Pet Talk: Foreclosures also affecting our pets | VailDaily.com
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Pet Talk: Foreclosures also affecting our pets

Jennifer Waters
The Wall Street Journal
Vail, CO Colorado

In the country-club area of Anthem, Ariz., Barbara Ward-Windgassen’s rescue group has saved a bichon frise, Lhasa apso and Shih Tzu ” some with their leashes still on ” after their owners abandoned them in their foreclosed homes.

She also has helped find new homes for a Rottweiler and pit bull that were being cared for over the fence by neighbors for nearly two months after the dogs’ family left them in the backyard when the bank took the house.

Shelters and animal-rescue organizations across the country are almost always overloaded with abandoned dogs, cats, birds and reptiles, but these days the problem has been aggravated by the rise in foreclosures, forcing families into situations that sometimes make animals the least of their concerns.

It is a sign of tough economic times that have prompted several organizations to form hot lines for pet foster homes and to implore pet owners to seek help for their animals before they move.

“There are a lot of people who are just walking away and leaving their pets behind, which breaks everyone’s heart,” said Windgassen, the president of Anthem Pets, a nonprofit animal-welfare organization in her community.

The number of abandoned purebred dogs in her neighborhood has jumped tenfold since Christmas. “It just boggles my mind,” she said. “It’s cutting across all income levels and age levels.”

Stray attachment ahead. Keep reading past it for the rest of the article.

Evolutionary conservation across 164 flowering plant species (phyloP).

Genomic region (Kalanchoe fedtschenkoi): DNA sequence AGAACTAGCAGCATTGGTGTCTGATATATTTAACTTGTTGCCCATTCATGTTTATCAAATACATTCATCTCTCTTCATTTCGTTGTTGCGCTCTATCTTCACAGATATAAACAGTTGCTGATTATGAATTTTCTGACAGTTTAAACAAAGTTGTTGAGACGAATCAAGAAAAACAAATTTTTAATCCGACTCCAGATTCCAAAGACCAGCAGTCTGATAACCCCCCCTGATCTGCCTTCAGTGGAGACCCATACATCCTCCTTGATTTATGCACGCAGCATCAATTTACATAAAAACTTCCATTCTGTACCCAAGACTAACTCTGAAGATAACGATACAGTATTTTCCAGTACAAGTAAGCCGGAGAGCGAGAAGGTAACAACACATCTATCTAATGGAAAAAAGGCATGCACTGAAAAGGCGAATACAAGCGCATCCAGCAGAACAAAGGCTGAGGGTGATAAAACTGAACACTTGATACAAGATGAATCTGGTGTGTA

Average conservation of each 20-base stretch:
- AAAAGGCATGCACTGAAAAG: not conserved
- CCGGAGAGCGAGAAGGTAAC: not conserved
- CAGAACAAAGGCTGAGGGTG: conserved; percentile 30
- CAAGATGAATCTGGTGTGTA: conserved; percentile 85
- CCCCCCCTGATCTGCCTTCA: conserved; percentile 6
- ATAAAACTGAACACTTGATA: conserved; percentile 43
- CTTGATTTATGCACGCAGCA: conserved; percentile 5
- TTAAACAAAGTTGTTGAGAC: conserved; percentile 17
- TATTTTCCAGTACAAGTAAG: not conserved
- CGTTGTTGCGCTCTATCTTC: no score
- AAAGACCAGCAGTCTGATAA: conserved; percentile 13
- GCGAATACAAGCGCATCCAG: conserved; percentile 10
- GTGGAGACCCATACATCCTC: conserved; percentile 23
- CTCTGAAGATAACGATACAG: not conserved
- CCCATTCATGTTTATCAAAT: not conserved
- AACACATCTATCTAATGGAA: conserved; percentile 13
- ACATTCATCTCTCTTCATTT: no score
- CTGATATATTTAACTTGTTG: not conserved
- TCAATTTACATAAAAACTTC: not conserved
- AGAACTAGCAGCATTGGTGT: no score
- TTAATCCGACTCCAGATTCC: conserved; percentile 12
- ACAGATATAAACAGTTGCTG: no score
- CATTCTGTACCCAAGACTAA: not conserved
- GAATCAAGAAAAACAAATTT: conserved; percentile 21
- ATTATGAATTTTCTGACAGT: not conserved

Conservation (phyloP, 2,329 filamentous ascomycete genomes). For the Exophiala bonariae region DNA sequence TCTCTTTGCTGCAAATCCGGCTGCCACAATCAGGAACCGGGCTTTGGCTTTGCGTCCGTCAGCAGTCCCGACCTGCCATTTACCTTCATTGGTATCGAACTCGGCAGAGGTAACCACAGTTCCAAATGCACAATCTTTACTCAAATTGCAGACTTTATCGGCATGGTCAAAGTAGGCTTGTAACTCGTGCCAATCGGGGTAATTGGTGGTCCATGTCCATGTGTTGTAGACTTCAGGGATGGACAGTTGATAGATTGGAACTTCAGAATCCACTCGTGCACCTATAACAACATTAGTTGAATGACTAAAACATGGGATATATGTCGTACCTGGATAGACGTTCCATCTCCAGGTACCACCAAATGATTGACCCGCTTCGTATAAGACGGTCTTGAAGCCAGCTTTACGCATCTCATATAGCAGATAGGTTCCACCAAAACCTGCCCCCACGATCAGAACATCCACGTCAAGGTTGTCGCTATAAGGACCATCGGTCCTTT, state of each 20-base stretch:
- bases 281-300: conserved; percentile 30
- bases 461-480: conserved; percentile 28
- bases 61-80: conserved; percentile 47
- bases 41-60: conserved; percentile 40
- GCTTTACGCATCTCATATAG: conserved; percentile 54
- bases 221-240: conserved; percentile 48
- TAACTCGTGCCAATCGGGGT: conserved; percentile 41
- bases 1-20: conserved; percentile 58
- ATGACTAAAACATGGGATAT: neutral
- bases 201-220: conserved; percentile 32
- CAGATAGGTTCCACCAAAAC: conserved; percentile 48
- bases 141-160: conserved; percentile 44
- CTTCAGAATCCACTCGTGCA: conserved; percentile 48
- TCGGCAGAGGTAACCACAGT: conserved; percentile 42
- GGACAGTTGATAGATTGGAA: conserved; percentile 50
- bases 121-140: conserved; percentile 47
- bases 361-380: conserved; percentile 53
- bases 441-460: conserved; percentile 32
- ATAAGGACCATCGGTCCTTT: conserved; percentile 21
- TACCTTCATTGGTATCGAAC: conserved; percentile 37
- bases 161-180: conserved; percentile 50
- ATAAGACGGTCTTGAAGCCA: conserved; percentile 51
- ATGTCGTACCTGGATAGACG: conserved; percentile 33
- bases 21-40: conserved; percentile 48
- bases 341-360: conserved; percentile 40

There are no national statistics on pet abandonment or on the number of pets found in vacant properties. But Stephanie Shain, director of outreach for the Humane Society of the United States, said shelters are reporting full capacity and rescue organizations tell of sharp increases in the number of animals coming in.

“The economic times are making everyone pull their belts in a little tighter, and people are having trouble taking care of their pets or keeping them if they’ve lost their home,” she said.

As consumers face foreclosures, they often move to rental apartments or homes that often don’t allow pets.

Vivian Kiggins, executive director of the Liberty Humane Society in New Jersey, said her center has an extraordinarily large number of mature cats in need of adoption.

“We should be at a low point right now, but we’re packed with adult cats,” she said, noting that it could be a reflection of the economy.

“We’ve had people say they can’t afford their pets, and we do everything in our power to make sure that they can keep them with free-food programs and low-cost veterinarian-appointment opportunities,” she said.

The Humane Society, which cares for some eight million pets annually, is starting a fund that will provide grants to animal shelters and rescuers. “Their resources are getting tapped,” Shain said.


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